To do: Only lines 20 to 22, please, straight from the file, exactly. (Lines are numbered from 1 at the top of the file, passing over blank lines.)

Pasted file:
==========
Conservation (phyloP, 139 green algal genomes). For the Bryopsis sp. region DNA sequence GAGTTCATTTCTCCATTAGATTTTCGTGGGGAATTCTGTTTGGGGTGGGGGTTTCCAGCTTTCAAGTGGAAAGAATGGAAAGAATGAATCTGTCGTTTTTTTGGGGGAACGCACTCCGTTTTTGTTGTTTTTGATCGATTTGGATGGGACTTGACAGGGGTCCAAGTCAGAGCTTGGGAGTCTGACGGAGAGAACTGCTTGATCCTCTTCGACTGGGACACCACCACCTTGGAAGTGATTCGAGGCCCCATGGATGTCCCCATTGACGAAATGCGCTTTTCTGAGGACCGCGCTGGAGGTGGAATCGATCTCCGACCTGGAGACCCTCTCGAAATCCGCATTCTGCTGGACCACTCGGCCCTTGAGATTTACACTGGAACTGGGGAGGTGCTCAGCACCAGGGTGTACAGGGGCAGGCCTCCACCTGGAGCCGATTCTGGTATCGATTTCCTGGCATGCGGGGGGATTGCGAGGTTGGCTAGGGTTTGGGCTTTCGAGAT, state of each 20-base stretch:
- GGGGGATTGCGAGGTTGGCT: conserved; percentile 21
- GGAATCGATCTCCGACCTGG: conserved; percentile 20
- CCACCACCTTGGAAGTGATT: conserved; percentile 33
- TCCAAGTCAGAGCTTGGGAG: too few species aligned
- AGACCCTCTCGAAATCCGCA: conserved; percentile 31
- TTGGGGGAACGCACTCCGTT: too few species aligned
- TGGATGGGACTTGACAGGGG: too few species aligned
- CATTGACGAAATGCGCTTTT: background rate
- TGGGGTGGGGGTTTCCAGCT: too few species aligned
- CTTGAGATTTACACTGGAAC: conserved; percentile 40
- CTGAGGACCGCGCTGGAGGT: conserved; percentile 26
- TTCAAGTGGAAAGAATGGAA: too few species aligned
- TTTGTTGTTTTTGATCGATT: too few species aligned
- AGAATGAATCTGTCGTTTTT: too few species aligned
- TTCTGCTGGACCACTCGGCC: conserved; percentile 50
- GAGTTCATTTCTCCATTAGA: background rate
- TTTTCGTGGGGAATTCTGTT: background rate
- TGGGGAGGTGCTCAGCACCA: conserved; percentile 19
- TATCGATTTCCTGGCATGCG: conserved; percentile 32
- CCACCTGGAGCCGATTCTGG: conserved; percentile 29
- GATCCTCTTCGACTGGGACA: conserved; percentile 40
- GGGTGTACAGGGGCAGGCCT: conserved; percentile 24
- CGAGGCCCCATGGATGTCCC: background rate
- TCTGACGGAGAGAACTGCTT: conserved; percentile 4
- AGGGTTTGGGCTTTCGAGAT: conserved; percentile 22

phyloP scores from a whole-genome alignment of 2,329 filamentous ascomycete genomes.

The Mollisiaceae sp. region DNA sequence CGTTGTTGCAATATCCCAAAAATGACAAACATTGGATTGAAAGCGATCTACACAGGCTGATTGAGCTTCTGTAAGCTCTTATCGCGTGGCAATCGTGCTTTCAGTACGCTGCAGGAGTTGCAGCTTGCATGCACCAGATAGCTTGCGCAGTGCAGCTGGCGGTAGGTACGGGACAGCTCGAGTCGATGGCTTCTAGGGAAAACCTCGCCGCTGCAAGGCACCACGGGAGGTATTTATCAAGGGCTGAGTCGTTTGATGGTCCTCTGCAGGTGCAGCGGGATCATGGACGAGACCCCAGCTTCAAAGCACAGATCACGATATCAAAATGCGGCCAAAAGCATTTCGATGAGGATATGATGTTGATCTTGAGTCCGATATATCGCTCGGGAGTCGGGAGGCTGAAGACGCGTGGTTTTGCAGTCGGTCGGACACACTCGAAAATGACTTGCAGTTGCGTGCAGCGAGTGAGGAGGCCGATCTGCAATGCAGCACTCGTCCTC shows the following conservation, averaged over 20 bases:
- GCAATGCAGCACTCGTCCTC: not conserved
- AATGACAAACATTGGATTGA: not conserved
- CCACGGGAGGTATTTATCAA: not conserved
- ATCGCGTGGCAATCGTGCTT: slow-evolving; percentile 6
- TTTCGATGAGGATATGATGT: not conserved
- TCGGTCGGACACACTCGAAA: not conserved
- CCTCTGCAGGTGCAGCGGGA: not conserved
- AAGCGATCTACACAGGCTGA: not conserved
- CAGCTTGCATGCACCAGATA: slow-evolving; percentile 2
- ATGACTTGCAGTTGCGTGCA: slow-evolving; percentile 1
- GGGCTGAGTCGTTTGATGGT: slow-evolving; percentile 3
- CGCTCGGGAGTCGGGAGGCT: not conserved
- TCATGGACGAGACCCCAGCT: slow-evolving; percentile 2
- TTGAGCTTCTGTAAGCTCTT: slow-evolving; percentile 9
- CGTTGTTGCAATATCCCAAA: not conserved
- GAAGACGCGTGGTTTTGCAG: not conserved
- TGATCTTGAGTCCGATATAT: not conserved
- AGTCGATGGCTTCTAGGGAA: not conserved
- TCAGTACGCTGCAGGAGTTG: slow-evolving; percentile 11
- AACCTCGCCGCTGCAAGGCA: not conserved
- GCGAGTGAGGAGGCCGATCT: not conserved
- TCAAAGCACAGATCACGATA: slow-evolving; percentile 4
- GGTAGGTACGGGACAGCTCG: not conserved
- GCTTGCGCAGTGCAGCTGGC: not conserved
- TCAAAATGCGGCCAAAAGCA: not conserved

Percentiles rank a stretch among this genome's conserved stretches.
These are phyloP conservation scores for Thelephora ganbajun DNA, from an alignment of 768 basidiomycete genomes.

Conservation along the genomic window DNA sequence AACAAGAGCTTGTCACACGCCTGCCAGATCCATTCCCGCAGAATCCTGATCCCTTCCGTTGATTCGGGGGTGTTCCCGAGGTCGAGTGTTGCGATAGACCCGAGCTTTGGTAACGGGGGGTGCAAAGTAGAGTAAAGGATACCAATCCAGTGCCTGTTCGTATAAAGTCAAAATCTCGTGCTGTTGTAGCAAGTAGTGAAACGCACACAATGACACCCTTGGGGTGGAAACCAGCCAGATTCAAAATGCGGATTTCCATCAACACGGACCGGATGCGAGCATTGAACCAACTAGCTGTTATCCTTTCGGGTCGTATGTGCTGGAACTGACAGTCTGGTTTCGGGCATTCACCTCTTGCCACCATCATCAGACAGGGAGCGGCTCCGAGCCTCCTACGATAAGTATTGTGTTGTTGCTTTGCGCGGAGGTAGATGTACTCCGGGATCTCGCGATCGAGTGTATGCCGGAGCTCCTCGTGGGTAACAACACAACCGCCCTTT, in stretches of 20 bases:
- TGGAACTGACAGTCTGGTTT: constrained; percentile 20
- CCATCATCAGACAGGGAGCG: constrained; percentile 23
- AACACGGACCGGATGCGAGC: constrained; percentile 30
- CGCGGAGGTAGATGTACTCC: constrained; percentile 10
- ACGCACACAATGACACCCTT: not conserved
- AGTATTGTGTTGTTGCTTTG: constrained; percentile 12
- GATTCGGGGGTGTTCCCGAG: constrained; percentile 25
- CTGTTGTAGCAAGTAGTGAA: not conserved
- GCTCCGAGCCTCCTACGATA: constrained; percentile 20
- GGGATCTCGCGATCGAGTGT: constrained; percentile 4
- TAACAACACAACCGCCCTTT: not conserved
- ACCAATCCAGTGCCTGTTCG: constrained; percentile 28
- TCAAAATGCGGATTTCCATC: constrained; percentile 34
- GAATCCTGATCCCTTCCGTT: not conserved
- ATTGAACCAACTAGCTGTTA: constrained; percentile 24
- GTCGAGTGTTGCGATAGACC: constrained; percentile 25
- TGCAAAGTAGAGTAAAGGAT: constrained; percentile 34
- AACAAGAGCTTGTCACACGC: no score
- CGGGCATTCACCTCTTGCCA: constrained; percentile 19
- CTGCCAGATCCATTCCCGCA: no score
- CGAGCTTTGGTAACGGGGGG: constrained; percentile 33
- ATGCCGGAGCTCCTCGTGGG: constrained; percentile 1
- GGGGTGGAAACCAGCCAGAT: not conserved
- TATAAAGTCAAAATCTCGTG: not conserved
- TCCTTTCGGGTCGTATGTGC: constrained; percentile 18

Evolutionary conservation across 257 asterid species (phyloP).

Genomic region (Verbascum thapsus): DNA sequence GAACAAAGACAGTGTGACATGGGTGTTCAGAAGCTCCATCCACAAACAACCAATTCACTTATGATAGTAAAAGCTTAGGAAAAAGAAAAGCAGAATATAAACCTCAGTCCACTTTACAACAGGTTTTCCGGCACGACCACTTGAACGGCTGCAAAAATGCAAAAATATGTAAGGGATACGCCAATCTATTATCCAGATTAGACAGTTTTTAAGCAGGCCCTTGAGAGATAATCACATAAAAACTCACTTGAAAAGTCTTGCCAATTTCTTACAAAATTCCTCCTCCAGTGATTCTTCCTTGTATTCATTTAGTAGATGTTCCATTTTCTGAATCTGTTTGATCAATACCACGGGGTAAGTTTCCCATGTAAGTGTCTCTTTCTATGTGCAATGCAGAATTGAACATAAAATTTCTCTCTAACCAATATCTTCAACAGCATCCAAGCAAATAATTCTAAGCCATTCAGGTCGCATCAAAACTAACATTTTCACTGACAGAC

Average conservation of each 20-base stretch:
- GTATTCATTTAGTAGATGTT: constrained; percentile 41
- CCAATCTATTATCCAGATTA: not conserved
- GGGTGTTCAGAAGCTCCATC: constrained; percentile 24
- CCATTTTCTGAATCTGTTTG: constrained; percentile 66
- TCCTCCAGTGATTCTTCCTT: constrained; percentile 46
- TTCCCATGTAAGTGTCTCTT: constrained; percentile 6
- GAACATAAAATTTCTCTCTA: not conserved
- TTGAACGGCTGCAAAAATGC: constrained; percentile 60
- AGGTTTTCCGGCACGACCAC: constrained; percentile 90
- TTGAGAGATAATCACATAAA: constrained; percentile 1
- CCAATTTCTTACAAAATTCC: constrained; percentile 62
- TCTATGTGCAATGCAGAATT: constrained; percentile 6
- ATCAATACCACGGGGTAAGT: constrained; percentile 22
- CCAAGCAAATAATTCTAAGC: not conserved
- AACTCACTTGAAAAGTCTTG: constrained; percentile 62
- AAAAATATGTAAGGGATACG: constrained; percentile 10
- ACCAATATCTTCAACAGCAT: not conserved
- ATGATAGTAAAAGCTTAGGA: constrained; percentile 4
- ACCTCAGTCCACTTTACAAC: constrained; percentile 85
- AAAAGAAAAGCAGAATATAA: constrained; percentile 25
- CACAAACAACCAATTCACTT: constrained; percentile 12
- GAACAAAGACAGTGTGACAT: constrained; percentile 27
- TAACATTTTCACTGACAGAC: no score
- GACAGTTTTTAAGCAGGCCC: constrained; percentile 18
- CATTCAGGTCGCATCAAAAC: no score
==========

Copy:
- TATCGATTTCCTGGCATGCG: conserved; percentile 32
- CCACCTGGAGCCGATTCTGG: conserved; percentile 29
- GATCCTCTTCGACTGGGACA: conserved; percentile 40